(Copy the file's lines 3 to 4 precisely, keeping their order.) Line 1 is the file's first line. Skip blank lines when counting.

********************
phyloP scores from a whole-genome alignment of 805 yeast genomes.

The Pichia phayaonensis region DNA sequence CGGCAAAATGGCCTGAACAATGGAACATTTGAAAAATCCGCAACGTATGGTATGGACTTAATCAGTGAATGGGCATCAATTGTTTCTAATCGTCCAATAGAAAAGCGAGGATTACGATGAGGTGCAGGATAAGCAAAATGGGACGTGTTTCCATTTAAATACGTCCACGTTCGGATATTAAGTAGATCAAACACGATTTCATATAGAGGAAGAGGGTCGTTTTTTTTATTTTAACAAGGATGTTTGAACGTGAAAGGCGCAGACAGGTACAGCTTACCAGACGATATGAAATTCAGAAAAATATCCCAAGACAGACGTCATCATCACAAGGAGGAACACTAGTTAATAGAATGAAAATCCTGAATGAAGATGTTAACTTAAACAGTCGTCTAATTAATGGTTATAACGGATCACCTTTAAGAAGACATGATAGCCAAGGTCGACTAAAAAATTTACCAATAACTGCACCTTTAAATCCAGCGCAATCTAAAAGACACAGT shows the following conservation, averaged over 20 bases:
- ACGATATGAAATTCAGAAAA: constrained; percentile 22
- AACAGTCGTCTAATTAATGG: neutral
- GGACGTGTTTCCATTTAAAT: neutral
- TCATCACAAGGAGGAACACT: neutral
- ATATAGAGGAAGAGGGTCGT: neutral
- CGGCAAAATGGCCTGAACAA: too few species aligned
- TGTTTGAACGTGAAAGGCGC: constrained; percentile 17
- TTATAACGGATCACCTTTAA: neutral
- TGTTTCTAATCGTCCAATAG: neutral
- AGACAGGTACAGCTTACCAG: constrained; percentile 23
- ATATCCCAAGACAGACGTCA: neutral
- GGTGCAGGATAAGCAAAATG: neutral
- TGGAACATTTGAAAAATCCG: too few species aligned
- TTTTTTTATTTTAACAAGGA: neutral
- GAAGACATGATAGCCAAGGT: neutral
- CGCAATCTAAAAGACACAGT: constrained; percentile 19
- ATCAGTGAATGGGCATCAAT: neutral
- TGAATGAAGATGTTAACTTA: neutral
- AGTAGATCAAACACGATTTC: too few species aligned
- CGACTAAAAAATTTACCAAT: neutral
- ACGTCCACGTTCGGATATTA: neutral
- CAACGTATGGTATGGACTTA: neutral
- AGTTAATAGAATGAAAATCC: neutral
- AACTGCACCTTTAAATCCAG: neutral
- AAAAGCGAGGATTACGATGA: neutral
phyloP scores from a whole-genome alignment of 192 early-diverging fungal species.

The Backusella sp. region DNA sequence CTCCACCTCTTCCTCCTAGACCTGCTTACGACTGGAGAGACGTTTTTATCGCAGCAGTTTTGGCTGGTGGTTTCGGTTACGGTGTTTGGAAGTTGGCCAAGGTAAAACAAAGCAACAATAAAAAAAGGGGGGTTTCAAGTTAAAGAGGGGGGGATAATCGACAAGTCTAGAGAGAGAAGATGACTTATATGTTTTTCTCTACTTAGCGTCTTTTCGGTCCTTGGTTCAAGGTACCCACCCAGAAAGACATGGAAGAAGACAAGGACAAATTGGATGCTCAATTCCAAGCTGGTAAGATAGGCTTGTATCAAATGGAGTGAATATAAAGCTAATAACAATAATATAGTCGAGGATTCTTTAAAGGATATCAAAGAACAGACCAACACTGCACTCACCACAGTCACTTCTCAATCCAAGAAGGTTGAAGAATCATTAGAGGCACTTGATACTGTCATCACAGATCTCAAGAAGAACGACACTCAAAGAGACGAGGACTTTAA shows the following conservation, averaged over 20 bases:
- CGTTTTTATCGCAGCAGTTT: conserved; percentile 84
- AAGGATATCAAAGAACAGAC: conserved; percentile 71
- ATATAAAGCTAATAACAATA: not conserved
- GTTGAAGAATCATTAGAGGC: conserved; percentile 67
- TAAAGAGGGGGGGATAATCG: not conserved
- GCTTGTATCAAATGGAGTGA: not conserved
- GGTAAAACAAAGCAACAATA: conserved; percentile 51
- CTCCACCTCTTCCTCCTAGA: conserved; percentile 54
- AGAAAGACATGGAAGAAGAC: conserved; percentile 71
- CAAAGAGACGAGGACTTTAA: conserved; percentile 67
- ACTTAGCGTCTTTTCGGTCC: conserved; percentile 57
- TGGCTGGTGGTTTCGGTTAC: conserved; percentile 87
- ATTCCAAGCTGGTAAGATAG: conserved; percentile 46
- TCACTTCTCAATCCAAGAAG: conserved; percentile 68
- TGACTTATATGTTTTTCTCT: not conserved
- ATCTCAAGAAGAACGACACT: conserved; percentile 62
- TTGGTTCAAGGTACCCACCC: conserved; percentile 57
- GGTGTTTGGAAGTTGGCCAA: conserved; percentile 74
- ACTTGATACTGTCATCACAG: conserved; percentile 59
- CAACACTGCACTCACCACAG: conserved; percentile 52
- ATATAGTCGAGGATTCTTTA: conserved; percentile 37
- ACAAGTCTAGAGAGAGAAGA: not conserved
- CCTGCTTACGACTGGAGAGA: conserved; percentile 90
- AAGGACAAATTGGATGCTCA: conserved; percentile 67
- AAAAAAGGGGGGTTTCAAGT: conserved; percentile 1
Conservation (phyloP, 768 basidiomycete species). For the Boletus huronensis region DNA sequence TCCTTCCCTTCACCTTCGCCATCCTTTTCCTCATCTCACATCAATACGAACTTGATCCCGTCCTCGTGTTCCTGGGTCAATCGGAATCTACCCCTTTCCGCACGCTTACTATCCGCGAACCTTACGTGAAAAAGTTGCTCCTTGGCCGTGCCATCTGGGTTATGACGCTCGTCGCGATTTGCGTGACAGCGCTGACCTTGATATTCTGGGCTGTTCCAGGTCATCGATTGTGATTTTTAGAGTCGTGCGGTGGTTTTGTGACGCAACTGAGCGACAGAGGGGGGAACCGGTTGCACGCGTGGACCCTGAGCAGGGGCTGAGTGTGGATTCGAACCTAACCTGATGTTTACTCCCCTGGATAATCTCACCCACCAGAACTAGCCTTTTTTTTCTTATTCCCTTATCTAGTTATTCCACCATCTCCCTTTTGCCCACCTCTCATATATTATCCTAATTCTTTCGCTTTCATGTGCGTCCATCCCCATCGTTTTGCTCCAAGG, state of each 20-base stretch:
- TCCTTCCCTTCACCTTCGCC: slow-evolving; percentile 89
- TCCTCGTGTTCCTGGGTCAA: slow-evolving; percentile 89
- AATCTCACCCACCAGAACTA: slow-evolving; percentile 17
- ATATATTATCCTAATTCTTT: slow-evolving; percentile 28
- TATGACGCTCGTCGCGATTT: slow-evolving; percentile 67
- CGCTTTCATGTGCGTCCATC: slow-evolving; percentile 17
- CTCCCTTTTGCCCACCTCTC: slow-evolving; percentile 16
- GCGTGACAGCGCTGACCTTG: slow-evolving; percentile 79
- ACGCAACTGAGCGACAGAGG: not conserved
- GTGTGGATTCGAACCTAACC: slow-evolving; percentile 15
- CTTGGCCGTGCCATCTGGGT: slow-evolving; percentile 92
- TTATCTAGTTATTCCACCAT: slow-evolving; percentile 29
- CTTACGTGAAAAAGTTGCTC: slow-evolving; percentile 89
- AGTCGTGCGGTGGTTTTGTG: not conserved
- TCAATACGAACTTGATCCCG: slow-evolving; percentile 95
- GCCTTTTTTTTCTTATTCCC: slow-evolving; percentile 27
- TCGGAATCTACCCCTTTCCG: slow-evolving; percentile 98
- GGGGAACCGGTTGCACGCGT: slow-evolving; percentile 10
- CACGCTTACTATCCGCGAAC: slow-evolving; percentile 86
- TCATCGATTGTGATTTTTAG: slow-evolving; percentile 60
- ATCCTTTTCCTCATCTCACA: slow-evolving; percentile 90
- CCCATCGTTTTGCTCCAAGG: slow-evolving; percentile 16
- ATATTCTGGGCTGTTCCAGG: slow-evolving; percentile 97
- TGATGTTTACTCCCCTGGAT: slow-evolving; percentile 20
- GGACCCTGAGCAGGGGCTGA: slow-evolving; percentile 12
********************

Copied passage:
- ACGATATGAAATTCAGAAAA: constrained; percentile 22
- AACAGTCGTCTAATTAATGG: neutral